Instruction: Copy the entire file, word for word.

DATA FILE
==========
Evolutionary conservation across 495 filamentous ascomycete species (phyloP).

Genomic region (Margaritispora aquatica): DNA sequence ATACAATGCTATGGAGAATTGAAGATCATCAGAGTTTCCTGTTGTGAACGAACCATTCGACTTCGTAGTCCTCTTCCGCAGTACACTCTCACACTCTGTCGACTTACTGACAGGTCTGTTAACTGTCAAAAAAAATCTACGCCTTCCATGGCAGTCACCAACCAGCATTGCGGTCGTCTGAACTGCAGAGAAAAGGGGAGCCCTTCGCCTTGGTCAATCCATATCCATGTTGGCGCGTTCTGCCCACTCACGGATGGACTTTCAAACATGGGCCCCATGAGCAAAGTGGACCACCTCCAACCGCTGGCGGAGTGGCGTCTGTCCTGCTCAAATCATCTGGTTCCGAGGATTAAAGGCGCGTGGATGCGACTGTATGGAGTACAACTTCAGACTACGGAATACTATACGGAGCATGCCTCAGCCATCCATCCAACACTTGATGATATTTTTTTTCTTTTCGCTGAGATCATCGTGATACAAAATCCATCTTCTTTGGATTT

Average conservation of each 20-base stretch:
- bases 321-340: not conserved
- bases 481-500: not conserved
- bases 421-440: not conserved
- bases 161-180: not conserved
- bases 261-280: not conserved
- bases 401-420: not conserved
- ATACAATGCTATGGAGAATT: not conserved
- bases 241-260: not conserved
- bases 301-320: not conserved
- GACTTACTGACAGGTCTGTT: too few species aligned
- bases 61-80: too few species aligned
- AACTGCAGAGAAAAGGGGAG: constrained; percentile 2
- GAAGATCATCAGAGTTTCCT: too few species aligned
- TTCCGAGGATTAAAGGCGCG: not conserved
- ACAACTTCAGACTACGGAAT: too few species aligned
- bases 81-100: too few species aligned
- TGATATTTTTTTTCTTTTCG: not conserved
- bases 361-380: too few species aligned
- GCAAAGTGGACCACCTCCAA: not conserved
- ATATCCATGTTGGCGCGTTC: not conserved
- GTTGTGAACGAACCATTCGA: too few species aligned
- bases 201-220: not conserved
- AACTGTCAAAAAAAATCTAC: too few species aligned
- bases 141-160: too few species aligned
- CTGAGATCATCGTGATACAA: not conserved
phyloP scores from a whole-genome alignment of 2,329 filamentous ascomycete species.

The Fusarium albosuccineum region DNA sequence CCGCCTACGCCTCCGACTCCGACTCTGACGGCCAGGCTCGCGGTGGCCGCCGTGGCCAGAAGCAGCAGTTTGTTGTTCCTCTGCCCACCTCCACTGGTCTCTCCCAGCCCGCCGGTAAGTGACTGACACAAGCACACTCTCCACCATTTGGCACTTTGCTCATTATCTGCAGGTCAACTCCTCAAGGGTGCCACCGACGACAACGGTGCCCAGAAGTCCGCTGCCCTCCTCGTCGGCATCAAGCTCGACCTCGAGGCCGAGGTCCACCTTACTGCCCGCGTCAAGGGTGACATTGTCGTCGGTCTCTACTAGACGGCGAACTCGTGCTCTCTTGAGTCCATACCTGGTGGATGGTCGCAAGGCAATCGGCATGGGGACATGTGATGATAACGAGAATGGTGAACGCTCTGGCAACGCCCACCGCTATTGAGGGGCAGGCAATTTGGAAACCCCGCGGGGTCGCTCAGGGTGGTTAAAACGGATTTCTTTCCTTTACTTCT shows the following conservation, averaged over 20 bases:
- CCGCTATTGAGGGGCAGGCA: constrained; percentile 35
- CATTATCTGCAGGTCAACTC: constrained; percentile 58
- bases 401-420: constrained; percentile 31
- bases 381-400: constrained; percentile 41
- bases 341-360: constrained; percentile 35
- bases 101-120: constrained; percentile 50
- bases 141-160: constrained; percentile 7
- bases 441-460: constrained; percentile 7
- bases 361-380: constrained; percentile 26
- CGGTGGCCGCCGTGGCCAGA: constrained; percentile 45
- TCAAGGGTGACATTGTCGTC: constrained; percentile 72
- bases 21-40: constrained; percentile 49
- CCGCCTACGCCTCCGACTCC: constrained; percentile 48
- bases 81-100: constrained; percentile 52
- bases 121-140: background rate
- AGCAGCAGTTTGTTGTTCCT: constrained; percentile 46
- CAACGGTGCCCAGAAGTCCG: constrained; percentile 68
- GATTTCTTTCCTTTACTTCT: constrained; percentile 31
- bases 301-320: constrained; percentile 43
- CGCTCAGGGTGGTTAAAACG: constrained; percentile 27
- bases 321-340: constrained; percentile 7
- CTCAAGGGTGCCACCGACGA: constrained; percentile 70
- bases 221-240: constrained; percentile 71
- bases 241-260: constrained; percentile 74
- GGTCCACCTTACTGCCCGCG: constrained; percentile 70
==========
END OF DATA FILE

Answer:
Evolutionary conservation across 495 filamentous ascomycete species (phyloP).

Genomic region (Margaritispora aquatica): DNA sequence ATACAATGCTATGGAGAATTGAAGATCATCAGAGTTTCCTGTTGTGAACGAACCATTCGACTTCGTAGTCCTCTTCCGCAGTACACTCTCACACTCTGTCGACTTACTGACAGGTCTGTTAACTGTCAAAAAAAATCTACGCCTTCCATGGCAGTCACCAACCAGCATTGCGGTCGTCTGAACTGCAGAGAAAAGGGGAGCCCTTCGCCTTGGTCAATCCATATCCATGTTGGCGCGTTCTGCCCACTCACGGATGGACTTTCAAACATGGGCCCCATGAGCAAAGTGGACCACCTCCAACCGCTGGCGGAGTGGCGTCTGTCCTGCTCAAATCATCTGGTTCCGAGGATTAAAGGCGCGTGGATGCGACTGTATGGAGTACAACTTCAGACTACGGAATACTATACGGAGCATGCCTCAGCCATCCATCCAACACTTGATGATATTTTTTTTCTTTTCGCTGAGATCATCGTGATACAAAATCCATCTTCTTTGGATTT

Average conservation of each 20-base stretch:
- bases 321-340: not conserved
- bases 481-500: not conserved
- bases 421-440: not conserved
- bases 161-180: not conserved
- bases 261-280: not conserved
- bases 401-420: not conserved
- ATACAATGCTATGGAGAATT: not conserved
- bases 241-260: not conserved
- bases 301-320: not conserved
- GACTTACTGACAGGTCTGTT: too few species aligned
- bases 61-80: too few species aligned
- AACTGCAGAGAAAAGGGGAG: constrained; percentile 2
- GAAGATCATCAGAGTTTCCT: too few species aligned
- TTCCGAGGATTAAAGGCGCG: not conserved
- ACAACTTCAGACTACGGAAT: too few species aligned
- bases 81-100: too few species aligned
- TGATATTTTTTTTCTTTTCG: not conserved
- bases 361-380: too few species aligned
- GCAAAGTGGACCACCTCCAA: not conserved
- ATATCCATGTTGGCGCGTTC: not conserved
- GTTGTGAACGAACCATTCGA: too few species aligned
- bases 201-220: not conserved
- AACTGTCAAAAAAAATCTAC: too few species aligned
- bases 141-160: too few species aligned
- CTGAGATCATCGTGATACAA: not conserved
phyloP scores from a whole-genome alignment of 2,329 filamentous ascomycete species.

The Fusarium albosuccineum region DNA sequence CCGCCTACGCCTCCGACTCCGACTCTGACGGCCAGGCTCGCGGTGGCCGCCGTGGCCAGAAGCAGCAGTTTGTTGTTCCTCTGCCCACCTCCACTGGTCTCTCCCAGCCCGCCGGTAAGTGACTGACACAAGCACACTCTCCACCATTTGGCACTTTGCTCATTATCTGCAGGTCAACTCCTCAAGGGTGCCACCGACGACAACGGTGCCCAGAAGTCCGCTGCCCTCCTCGTCGGCATCAAGCTCGACCTCGAGGCCGAGGTCCACCTTACTGCCCGCGTCAAGGGTGACATTGTCGTCGGTCTCTACTAGACGGCGAACTCGTGCTCTCTTGAGTCCATACCTGGTGGATGGTCGCAAGGCAATCGGCATGGGGACATGTGATGATAACGAGAATGGTGAACGCTCTGGCAACGCCCACCGCTATTGAGGGGCAGGCAATTTGGAAACCCCGCGGGGTCGCTCAGGGTGGTTAAAACGGATTTCTTTCCTTTACTTCT shows the following conservation, averaged over 20 bases:
- CCGCTATTGAGGGGCAGGCA: constrained; percentile 35
- CATTATCTGCAGGTCAACTC: constrained; percentile 58
- bases 401-420: constrained; percentile 31
- bases 381-400: constrained; percentile 41
- bases 341-360: constrained; percentile 35
- bases 101-120: constrained; percentile 50
- bases 141-160: constrained; percentile 7
- bases 441-460: constrained; percentile 7
- bases 361-380: constrained; percentile 26
- CGGTGGCCGCCGTGGCCAGA: constrained; percentile 45
- TCAAGGGTGACATTGTCGTC: constrained; percentile 72
- bases 21-40: constrained; percentile 49
- CCGCCTACGCCTCCGACTCC: constrained; percentile 48
- bases 81-100: constrained; percentile 52
- bases 121-140: background rate
- AGCAGCAGTTTGTTGTTCCT: constrained; percentile 46
- CAACGGTGCCCAGAAGTCCG: constrained; percentile 68
- GATTTCTTTCCTTTACTTCT: constrained; percentile 31
- bases 301-320: constrained; percentile 43
- CGCTCAGGGTGGTTAAAACG: constrained; percentile 27
- bases 321-340: constrained; percentile 7
- CTCAAGGGTGCCACCGACGA: constrained; percentile 70
- bases 221-240: constrained; percentile 71
- bases 241-260: constrained; percentile 74
- GGTCCACCTTACTGCCCGCG: constrained; percentile 70